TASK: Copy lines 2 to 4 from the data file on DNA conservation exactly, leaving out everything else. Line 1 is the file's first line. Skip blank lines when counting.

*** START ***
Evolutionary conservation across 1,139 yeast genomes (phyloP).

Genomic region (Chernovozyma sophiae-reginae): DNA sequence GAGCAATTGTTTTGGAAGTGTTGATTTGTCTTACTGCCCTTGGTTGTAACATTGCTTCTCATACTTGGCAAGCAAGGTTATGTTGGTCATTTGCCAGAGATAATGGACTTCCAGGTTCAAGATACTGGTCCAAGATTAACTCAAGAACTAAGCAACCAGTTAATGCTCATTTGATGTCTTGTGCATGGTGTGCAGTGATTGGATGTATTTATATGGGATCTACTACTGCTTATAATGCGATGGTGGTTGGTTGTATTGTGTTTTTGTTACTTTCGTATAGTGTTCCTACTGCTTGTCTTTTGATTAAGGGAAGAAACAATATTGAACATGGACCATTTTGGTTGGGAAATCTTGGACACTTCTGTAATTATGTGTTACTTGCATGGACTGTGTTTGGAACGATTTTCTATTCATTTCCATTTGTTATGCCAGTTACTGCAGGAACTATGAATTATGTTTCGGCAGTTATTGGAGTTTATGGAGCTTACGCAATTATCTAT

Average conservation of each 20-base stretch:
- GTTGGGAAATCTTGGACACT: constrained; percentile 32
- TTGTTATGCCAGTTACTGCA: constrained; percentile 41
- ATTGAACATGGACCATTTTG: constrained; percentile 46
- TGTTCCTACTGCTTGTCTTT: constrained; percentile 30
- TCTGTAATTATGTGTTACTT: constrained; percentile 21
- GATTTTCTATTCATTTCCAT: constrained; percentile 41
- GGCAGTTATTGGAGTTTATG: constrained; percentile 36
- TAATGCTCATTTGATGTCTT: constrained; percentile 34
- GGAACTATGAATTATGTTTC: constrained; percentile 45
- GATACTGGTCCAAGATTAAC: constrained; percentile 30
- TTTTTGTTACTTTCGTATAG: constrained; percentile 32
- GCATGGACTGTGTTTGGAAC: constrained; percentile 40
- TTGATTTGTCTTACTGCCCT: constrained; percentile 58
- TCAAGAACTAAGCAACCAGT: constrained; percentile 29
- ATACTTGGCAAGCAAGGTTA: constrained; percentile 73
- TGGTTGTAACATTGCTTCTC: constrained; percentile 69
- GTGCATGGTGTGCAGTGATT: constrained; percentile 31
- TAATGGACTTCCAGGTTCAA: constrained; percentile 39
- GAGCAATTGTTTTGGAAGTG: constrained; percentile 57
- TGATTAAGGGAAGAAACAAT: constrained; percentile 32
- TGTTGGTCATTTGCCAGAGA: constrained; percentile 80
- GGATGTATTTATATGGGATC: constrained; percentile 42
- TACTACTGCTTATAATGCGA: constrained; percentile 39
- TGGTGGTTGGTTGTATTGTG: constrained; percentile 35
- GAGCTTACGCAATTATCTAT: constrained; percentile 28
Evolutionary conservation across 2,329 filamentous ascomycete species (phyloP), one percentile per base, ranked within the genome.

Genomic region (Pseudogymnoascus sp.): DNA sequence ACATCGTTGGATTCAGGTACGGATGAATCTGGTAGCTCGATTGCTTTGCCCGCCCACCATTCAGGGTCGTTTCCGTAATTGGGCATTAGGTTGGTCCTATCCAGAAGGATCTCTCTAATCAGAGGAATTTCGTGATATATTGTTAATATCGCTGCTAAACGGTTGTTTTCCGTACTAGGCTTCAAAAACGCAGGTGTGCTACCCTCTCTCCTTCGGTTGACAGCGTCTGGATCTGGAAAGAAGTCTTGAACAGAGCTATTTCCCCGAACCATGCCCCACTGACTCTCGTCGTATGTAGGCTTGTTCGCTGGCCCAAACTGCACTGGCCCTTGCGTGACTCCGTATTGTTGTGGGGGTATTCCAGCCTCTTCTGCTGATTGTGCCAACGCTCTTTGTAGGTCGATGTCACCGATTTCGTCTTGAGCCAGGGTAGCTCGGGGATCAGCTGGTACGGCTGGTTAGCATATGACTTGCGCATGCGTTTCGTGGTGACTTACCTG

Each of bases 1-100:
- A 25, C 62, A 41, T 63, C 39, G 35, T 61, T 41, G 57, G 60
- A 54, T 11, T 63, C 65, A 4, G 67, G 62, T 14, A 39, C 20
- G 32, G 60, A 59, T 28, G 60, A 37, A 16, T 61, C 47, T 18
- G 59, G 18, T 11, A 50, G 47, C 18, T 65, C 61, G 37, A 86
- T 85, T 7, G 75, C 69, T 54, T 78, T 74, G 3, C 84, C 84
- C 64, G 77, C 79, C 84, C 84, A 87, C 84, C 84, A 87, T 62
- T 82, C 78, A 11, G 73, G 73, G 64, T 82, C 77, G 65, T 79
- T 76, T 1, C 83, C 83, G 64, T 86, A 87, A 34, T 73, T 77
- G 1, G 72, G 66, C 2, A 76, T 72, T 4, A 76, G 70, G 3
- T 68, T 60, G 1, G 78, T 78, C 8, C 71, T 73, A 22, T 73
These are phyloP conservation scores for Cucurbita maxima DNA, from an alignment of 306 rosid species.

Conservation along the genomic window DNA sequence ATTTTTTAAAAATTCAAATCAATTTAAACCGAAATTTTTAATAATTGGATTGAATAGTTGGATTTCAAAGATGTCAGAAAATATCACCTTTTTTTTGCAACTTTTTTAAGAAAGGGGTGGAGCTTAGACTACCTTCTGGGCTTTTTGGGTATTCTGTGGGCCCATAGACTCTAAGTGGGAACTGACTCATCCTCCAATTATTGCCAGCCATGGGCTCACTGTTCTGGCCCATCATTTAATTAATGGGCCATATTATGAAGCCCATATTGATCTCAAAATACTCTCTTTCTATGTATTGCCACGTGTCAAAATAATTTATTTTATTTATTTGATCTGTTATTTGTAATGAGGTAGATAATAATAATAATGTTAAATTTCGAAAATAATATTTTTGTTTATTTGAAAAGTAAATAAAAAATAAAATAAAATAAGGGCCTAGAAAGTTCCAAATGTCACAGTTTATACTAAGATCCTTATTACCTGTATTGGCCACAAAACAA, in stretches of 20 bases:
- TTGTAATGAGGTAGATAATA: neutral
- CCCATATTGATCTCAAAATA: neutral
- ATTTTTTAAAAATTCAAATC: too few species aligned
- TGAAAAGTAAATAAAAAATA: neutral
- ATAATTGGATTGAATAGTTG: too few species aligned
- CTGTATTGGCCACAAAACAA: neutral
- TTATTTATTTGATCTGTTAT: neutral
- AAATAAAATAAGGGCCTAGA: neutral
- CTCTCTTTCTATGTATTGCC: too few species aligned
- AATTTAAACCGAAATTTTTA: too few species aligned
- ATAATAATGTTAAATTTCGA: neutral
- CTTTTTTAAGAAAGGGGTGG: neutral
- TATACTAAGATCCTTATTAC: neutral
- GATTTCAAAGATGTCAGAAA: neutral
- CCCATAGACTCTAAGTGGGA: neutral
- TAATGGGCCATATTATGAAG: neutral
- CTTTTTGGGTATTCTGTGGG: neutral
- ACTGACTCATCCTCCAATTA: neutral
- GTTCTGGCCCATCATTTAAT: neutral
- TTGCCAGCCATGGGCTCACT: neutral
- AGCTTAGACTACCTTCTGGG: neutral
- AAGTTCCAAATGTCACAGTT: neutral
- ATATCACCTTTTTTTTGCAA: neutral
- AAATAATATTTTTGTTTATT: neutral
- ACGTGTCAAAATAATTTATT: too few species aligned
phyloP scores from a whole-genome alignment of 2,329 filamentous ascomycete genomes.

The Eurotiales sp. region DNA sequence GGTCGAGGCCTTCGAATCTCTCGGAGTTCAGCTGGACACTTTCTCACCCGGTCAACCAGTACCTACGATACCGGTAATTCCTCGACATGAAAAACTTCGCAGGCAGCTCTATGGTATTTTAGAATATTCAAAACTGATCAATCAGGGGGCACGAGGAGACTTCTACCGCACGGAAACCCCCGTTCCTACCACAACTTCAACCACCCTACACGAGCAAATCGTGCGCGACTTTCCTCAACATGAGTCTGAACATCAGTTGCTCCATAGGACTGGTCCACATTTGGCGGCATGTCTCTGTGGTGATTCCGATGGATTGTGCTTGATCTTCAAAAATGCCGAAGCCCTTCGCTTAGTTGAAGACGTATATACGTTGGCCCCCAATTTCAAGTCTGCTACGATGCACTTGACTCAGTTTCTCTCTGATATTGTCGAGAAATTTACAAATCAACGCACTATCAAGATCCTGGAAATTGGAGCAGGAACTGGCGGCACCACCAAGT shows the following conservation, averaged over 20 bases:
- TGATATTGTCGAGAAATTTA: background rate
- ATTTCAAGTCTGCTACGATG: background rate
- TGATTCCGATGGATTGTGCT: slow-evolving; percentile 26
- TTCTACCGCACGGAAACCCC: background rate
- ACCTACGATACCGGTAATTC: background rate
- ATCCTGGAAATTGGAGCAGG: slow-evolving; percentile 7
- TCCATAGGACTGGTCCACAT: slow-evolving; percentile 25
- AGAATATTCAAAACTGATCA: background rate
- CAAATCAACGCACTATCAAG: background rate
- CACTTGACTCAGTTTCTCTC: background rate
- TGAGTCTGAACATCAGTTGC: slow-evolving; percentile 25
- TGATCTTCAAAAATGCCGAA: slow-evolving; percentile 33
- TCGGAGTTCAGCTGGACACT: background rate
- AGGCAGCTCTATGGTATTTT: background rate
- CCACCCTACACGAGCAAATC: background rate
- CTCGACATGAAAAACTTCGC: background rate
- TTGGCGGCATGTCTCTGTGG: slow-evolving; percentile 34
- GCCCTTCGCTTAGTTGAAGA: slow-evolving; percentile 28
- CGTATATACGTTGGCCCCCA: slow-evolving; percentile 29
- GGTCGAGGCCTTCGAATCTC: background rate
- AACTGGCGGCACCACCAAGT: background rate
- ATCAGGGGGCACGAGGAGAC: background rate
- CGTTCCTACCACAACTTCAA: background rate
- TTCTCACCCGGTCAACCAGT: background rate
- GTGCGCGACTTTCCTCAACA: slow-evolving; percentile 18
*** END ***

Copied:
Genomic region (Chernovozyma sophiae-reginae): DNA sequence GAGCAATTGTTTTGGAAGTGTTGATTTGTCTTACTGCCCTTGGTTGTAACATTGCTTCTCATACTTGGCAAGCAAGGTTATGTTGGTCATTTGCCAGAGATAATGGACTTCCAGGTTCAAGATACTGGTCCAAGATTAACTCAAGAACTAAGCAACCAGTTAATGCTCATTTGATGTCTTGTGCATGGTGTGCAGTGATTGGATGTATTTATATGGGATCTACTACTGCTTATAATGCGATGGTGGTTGGTTGTATTGTGTTTTTGTTACTTTCGTATAGTGTTCCTACTGCTTGTCTTTTGATTAAGGGAAGAAACAATATTGAACATGGACCATTTTGGTTGGGAAATCTTGGACACTTCTGTAATTATGTGTTACTTGCATGGACTGTGTTTGGAACGATTTTCTATTCATTTCCATTTGTTATGCCAGTTACTGCAGGAACTATGAATTATGTTTCGGCAGTTATTGGAGTTTATGGAGCTTACGCAATTATCTAT

Average conservation of each 20-base stretch:
- GTTGGGAAATCTTGGACACT: constrained; percentile 32